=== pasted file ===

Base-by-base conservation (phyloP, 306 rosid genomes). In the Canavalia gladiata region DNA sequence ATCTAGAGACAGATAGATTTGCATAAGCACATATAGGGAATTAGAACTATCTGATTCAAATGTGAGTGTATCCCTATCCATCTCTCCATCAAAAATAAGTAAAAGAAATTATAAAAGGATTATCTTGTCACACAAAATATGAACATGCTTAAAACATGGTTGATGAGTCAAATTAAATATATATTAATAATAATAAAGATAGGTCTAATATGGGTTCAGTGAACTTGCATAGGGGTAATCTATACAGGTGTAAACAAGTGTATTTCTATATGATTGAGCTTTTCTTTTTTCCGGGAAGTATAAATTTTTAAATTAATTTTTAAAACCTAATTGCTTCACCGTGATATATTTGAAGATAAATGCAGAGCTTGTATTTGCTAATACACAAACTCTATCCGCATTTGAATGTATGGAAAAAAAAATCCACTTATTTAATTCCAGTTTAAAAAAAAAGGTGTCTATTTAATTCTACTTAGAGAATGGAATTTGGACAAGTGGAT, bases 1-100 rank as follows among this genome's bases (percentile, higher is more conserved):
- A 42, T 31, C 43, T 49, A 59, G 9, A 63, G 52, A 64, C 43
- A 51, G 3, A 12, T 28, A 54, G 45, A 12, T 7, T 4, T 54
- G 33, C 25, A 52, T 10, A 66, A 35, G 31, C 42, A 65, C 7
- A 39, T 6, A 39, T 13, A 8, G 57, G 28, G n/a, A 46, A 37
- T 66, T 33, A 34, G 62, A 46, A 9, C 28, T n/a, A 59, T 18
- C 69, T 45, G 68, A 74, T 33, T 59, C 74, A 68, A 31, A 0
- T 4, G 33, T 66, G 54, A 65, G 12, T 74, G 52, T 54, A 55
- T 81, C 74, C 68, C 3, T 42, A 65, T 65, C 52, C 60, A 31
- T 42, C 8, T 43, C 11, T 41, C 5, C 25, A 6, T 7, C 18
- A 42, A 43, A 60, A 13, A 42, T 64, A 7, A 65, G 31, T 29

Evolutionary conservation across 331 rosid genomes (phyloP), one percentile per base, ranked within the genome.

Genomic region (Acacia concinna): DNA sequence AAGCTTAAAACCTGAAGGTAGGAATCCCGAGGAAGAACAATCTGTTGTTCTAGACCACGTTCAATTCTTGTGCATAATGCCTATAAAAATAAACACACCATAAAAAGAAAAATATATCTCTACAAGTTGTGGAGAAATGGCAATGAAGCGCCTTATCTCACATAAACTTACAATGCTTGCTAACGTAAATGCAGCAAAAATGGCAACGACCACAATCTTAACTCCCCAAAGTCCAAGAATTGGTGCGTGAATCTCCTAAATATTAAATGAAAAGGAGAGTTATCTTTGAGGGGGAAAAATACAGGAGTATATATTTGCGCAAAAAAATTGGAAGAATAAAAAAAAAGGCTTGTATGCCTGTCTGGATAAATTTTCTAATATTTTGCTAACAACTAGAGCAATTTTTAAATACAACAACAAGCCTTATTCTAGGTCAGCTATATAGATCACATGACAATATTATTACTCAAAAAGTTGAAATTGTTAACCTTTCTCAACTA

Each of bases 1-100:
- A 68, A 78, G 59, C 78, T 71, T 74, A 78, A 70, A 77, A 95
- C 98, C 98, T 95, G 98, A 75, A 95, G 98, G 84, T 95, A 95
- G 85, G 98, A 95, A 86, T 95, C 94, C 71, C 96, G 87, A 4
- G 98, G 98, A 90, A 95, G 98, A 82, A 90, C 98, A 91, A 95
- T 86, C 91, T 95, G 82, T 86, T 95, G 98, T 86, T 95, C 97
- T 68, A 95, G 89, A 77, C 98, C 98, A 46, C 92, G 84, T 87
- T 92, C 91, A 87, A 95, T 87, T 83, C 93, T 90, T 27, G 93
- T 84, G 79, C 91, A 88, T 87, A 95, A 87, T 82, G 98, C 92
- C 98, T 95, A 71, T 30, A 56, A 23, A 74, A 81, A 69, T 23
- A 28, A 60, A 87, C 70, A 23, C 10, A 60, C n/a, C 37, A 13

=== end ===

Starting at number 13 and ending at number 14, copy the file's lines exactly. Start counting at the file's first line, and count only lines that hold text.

Genomic region (Acacia concinna): DNA sequence AAGCTTAAAACCTGAAGGTAGGAATCCCGAGGAAGAACAATCTGTTGTTCTAGACCACGTTCAATTCTTGTGCATAATGCCTATAAAAATAAACACACCATAAAAAGAAAAATATATCTCTACAAGTTGTGGAGAAATGGCAATGAAGCGCCTTATCTCACATAAACTTACAATGCTTGCTAACGTAAATGCAGCAAAAATGGCAACGACCACAATCTTAACTCCCCAAAGTCCAAGAATTGGTGCGTGAATCTCCTAAATATTAAATGAAAAGGAGAGTTATCTTTGAGGGGGAAAAATACAGGAGTATATATTTGCGCAAAAAAATTGGAAGAATAAAAAAAAAGGCTTGTATGCCTGTCTGGATAAATTTTCTAATATTTTGCTAACAACTAGAGCAATTTTTAAATACAACAACAAGCCTTATTCTAGGTCAGCTATATAGATCACATGACAATATTATTACTCAAAAAGTTGAAATTGTTAACCTTTCTCAACTA

Each of bases 1-100: